We see continued margin pressures, emerging-market opportunities, spin-off acquisition targets, plus some pockets of value in the sector.
--Margins are likely to remain constrained as commodity cost pressures persist.
--A pronounced uptick in spending among developed-market consumers is likely several quarters off, but emerging markets provide an opportunity for growth.
--Spin-offs could also become acquisition targets in 2012.
Margins are likely to remain constrained, as commodity cost pressures persist.
While the rate of commodity cost inflation has moderated relative to the first half of 2011, the prices for several raw materials remain considerably above the level of just two years ago. Green coffee spot prices, for instance, are still up nearly 34% over the prior year (which is the slowest rate of year-over-year inflation in 17 months), while beef is 18% above where it was trading last October. Corn--a vital component of livestock feed--is 17% higher and up more than 50% compared with two years ago. Additionally, even though the global supply of agricultural commodities (such as wheat from Russia and cocoa from the Ivory Coast) is recovering from geopolitical shocks, we believe raw material prices could tick up once again in 2012 as energy costs force prices higher and weather patterns remain erratic. Further, demand in emerging markets could keep raw material prices elevated over the long term.
This has not gone unnoticed by several consumer product firms we cover. In fact, Hershey HSY recently disclosed that it anticipates higher input costs heading into fiscal 2012, despite the fact that cocoa prices in October are 8.5% less than the year-ago period. ConAgra's CAG management also raised its full-year expectation for commodity costs recently to 9%-10% (from 7%-8% previously), while General Mills GIS is forecasting 10%-11% higher costs in fiscal 2012 after incurring mid-single-digit inflation in fiscal 2011, indicating to us that these pressures are unlikely to subside over the next several quarters.
In our opinion, offsetting these cost pressures with higher prices may continue to hurt volume growth, particularly in markets where stubbornly high unemployment and elevated gas prices continue to plague an already-fragile consumer. For example, while price increases helped to push Crisco total dollar sales higher for J.M. Smucker SJM in the recently reported quarter, price sensitivity was evident as volume plunged 10%, supporting our view that the company could face fierce competition in oils from other branded and private-label offerings.
On the other hand, McCormick MKC increased prices an average of 5% in the fourth quarter, which is the first time in at least 10 years that the firm is raising prices during this critical selling period, according to management. Historically, the fourth quarter has accounted for about one third of McCormick's consolidated sales and is when branded sales tend to account for a larger proportion of its revenue base. However, given the pricing power inherent in McCormick's business and the fact that the firm dominates the domestic spices and seasonings aisle as the largest branded and private-label player, we expect only a modest hit to volumes as a result of these higher prices.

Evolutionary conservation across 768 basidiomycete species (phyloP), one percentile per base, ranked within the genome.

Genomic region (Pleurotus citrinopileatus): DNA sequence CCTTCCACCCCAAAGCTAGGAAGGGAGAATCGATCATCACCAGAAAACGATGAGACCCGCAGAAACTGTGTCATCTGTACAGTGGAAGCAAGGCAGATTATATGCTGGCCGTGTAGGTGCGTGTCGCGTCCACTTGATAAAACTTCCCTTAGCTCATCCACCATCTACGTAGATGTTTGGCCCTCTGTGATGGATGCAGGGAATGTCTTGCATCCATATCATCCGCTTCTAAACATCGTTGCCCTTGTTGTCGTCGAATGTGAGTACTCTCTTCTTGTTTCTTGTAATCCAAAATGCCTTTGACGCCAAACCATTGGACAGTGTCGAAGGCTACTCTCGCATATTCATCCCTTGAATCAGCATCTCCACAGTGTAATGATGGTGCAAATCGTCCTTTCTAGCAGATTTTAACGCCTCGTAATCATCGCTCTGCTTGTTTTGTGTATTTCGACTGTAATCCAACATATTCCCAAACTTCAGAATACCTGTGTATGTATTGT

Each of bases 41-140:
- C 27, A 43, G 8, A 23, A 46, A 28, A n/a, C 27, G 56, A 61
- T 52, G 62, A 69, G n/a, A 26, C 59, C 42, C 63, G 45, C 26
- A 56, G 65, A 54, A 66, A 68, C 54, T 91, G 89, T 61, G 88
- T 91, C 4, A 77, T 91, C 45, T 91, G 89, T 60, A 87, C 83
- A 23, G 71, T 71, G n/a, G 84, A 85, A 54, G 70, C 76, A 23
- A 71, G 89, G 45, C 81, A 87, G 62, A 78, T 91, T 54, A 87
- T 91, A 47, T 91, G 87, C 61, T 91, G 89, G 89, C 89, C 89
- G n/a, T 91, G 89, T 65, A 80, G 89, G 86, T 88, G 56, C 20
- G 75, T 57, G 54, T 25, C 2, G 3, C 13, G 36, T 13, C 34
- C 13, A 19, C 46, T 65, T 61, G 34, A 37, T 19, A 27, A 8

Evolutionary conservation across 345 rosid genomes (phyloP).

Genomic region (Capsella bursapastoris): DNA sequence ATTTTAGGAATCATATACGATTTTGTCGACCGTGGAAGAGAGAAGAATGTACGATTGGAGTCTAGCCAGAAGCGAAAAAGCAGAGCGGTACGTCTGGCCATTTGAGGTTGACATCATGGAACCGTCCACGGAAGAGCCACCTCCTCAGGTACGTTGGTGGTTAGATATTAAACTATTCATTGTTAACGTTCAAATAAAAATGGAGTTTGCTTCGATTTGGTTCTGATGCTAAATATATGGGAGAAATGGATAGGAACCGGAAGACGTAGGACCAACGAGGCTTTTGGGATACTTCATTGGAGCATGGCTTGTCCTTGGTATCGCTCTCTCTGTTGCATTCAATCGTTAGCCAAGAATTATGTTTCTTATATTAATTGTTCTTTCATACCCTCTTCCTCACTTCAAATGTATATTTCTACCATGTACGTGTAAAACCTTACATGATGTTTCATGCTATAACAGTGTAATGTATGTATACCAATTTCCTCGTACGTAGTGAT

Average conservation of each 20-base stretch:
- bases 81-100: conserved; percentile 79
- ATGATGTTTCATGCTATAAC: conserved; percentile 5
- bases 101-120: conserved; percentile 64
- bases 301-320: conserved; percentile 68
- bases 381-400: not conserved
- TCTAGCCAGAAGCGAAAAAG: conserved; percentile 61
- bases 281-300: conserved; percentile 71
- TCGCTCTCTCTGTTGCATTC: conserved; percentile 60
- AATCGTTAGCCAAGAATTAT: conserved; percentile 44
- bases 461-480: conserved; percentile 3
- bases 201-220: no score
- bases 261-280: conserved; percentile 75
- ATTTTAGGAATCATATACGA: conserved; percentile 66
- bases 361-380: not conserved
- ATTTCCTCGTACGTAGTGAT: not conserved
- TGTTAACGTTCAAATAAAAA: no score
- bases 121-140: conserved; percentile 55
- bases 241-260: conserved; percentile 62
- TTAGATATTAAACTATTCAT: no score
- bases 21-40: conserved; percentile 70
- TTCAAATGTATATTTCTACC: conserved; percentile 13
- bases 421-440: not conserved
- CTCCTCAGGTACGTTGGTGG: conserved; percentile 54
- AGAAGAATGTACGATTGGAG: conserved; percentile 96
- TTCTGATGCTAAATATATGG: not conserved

While many firms in the industry have increased prices in order to offset higher input costs, few have been able to preserve margins entirely. Still, margin contraction has been less pronounced among firms that hold a more meaningful degree of pricing power. For instance, significantly higher corn and soybean prices have hindered profitability at Tyson Foods TSN and Hormel Foods HRL lately; however, Hormel's gross margin contraction of 120 basis points to 16.0% from 17.2% a year ago was markedly better than Tyson Foods' whopping 430-basis-point contraction to 4.7%. Differentiated, value-added products allow Hormel to charge premium prices, generate wider margins, and absorb cost pressures better than peers, and we believe Hormel can produce higher earnings in the years to come even if cost challenges linger. At the same time, we expect earnings growth to be much more difficult for Tyson. Although Tyson's move into value-added products could help improve profitability, it still generates a majority of its revenues from raw-meat products. Supply-chain efficiencies may help preserve margins, but cost-cutting initiatives have limits; without significant pricing power, we believe the commodity cost environment will have a disproportionate impact on the firm's operating results.